Home > Publications . Search All . Browse All . Country . Browse PSC Pubs . PSC Report Series

PSC In The News

RSS Feed icon

Sastry's 10-year study of New Orleans Katrina evacuees shows demographic differences between returning and nonreturning

Stafford says less educated, smaller investors more likely to sell off stock and lock in losses during market downturn

Chen says job fit, job happiness can be achieved over time

Highlights

Deirdre Bloome wins ASA award for work on racial inequality and intergenerational transmission

Bob Willis awarded 2015 Jacob Mincer Award for Lifetime Contributions to the Field of Labor Economics

David Lam is new director of Institute for Social Research

Elizabeth Bruch wins Robert Merton Prize for paper in analytic sociology

Next Brown Bag

Monday, Oct 12
Joe Grengs, Policy & Planning for Social Equity in Transportation

Experimental Design and Primary Data Analysis Methods for Comparing Adaptive Interventions

Publication Abstract

Nahum-Shani, I., M. Qian, Daniel Almirall, W. Pelham, B. Gnagy, G. Fabiano, J. Waxmonsky, J. Yu, and Susan A. Murphy. 2012. "Experimental Design and Primary Data Analysis Methods for Comparing Adaptive Interventions." Psychological Methods, 17(4): 457-477.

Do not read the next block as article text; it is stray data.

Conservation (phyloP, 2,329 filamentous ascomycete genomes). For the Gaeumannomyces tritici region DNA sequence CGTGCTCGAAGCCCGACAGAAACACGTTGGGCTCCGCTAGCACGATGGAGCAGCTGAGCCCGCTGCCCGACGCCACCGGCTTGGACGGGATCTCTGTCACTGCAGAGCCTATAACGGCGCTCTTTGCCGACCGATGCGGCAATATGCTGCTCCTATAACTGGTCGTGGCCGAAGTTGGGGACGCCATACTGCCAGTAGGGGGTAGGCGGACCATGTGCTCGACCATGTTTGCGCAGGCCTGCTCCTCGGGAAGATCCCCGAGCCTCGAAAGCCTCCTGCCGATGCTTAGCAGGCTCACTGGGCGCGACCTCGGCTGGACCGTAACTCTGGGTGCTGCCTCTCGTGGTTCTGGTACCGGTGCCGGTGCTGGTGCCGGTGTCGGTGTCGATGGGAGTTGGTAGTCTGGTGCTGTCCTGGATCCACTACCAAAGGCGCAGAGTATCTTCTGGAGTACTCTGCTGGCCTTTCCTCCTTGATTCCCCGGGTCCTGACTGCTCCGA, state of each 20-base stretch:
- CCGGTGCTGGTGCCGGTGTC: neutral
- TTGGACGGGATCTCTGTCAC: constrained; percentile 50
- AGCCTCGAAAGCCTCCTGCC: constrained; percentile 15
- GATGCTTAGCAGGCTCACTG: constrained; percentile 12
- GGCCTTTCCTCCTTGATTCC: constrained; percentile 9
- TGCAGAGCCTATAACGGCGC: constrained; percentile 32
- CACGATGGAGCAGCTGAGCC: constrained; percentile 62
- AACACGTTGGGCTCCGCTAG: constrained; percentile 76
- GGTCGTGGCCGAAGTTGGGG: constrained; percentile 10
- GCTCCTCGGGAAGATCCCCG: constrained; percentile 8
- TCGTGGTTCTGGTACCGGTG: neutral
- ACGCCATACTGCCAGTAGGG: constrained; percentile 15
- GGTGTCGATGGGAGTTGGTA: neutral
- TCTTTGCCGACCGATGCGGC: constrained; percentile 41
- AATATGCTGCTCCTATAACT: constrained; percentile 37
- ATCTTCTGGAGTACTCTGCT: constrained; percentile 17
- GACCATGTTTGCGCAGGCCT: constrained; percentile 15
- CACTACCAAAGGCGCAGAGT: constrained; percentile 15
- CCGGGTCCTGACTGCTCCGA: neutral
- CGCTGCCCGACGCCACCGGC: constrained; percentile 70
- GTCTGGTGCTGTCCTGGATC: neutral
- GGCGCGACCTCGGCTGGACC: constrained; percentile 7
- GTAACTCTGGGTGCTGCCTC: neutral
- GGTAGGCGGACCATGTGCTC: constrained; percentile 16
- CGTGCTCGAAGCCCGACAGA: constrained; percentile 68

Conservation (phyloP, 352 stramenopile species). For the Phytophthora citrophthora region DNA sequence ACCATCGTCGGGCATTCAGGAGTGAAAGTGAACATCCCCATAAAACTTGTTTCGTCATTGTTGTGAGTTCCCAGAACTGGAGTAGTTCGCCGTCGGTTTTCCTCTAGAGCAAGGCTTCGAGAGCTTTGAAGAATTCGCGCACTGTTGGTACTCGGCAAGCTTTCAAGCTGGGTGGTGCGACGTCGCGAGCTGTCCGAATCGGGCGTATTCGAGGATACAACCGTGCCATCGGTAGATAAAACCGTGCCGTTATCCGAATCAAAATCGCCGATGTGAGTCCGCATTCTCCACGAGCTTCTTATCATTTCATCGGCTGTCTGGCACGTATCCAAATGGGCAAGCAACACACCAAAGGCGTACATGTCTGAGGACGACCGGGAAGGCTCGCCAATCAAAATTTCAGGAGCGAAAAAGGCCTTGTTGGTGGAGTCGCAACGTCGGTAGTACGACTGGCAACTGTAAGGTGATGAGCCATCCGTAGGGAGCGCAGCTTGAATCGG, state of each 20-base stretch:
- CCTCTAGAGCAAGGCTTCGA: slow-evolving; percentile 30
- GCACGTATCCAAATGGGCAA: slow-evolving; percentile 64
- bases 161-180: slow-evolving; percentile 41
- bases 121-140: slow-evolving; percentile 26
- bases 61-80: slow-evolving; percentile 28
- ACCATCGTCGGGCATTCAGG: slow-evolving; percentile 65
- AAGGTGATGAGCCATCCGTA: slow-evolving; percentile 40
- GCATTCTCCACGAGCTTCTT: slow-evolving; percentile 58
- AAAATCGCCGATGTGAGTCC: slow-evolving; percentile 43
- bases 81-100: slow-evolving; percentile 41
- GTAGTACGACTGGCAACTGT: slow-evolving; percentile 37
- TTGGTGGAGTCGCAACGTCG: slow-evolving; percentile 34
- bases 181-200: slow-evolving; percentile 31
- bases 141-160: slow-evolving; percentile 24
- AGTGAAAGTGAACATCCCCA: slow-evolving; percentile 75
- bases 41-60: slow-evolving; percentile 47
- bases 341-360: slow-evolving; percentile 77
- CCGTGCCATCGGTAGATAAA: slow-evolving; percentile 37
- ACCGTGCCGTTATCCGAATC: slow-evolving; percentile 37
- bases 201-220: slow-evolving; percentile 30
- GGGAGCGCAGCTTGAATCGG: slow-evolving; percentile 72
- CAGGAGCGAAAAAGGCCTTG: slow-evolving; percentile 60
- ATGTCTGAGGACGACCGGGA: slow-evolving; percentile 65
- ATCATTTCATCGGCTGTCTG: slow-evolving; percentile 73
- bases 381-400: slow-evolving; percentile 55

In recent years, research in the area of intervention development has been shifting from the traditional fixed-intervention approach to adaptive interventions, which allow greater individualization and adaptation of intervention options (i.e., intervention type and/or dosage) over time. Adaptive interventions are operationalized via a sequence of decision rules that specify how intervention options should be adapted to an individual's characteristics and changing needs, with the general aim to optimize the long-term effectiveness of the intervention. Here, we review adaptive interventions, discussing the potential contribution of this concept to research in the behavioral and social sciences. We then propose the sequential multiple assignment randomized trial (SMART), an experimental design useful for addressing research questions that inform the construction of high-quality adaptive interventions. To clarify the SMART approach and its advantages, we compare SMART with other experimental approaches. We also provide methods for analyzing data from SMART to address primary research questions that inform the construction of a high-quality adaptive intervention.

DOI:10.1037/a0029372 (Full Text)

PMCID: PMC3825557. (Pub Med Central)

Browse | Search : All Pubs | Next